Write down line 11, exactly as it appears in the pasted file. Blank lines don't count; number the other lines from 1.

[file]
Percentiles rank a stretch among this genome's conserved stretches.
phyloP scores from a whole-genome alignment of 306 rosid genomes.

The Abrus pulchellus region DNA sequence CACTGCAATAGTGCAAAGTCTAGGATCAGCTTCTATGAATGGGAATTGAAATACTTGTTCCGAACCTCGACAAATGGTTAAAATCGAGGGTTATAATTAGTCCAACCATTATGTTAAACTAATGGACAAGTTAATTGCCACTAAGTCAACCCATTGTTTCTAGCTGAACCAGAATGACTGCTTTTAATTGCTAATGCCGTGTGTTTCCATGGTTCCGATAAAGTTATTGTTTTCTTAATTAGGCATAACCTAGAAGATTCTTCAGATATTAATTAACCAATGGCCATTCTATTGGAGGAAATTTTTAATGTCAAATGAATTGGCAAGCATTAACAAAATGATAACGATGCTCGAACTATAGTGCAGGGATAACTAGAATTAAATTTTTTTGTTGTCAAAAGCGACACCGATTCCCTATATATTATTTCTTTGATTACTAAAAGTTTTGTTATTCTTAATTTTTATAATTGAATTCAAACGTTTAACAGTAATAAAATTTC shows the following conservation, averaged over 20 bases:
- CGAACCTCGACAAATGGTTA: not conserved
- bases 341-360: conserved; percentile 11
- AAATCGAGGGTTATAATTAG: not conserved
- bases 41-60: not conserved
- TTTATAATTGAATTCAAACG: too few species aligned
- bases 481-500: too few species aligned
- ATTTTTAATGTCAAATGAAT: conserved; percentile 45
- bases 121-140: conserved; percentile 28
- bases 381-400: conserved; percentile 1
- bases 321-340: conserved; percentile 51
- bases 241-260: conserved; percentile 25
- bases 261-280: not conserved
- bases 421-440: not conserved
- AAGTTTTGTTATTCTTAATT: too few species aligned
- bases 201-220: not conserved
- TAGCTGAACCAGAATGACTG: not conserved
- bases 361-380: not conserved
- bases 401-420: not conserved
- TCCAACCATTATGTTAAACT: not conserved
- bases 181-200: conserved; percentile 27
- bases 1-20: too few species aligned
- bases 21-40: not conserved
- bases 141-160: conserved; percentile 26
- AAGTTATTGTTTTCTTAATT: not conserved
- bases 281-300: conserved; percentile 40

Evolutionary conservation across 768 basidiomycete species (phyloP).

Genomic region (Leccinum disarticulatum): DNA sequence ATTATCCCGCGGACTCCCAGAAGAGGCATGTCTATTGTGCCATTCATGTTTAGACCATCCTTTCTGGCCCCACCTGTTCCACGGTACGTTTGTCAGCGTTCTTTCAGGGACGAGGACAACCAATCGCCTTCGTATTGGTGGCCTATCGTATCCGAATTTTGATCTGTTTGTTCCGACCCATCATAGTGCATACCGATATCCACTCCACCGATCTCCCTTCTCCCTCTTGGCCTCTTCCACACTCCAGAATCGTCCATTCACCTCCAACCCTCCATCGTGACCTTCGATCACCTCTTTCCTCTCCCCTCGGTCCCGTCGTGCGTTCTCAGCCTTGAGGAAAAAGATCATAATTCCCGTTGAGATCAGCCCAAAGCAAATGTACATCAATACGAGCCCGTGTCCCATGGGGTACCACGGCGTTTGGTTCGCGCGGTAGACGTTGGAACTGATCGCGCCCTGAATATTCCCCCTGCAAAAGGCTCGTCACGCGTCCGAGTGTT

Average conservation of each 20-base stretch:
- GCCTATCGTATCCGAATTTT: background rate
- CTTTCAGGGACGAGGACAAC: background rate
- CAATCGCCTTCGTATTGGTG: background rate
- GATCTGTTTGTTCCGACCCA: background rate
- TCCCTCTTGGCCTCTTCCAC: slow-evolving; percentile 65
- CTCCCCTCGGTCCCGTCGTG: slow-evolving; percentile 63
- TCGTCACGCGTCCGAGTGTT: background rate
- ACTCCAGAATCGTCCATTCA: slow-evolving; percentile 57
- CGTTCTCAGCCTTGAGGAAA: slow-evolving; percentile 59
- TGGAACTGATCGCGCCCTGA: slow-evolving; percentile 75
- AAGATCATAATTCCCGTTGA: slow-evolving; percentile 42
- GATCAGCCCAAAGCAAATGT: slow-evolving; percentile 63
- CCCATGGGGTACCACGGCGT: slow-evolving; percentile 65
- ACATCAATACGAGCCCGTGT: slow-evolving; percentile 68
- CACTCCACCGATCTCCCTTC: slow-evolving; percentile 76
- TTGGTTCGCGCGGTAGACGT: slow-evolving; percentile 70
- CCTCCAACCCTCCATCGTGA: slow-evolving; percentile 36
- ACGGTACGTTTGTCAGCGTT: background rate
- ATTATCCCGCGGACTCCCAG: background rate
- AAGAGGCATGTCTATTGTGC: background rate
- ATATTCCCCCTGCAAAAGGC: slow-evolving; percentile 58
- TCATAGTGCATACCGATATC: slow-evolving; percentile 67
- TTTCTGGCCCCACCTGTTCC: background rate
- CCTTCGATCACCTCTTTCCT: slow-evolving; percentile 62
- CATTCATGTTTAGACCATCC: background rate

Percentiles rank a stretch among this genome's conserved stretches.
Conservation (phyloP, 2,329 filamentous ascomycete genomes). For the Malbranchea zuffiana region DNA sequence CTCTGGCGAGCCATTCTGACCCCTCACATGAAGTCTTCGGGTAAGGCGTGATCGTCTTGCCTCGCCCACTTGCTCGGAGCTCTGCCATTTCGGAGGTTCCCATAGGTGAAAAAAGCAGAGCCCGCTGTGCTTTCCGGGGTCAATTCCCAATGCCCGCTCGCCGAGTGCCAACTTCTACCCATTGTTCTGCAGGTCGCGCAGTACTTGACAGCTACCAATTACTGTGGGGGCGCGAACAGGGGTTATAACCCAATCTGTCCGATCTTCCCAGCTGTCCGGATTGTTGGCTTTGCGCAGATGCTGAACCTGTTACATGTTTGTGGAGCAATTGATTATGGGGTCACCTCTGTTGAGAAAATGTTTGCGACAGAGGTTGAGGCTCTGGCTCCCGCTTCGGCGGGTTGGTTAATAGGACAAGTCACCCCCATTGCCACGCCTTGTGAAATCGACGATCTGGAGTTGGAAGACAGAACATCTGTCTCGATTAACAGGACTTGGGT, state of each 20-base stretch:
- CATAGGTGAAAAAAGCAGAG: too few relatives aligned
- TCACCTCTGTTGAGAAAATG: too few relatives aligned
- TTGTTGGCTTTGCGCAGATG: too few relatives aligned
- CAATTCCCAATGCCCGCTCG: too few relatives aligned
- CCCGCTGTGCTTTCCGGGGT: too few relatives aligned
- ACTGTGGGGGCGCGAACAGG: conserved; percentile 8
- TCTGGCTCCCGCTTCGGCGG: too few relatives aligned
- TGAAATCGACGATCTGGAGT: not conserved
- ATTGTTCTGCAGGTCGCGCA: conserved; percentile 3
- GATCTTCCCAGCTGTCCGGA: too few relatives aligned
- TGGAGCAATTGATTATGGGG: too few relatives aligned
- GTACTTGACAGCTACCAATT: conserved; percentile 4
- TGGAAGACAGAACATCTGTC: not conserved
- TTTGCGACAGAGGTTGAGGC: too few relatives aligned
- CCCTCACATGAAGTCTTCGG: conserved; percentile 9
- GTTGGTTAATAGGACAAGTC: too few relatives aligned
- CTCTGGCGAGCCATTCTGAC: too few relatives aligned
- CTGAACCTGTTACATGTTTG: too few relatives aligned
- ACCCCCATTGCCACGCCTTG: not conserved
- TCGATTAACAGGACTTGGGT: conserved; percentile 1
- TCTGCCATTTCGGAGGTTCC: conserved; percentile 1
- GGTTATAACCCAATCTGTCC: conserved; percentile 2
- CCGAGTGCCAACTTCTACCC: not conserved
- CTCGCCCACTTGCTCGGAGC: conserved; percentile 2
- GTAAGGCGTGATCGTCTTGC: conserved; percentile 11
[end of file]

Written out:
- bases 121-140: conserved; percentile 28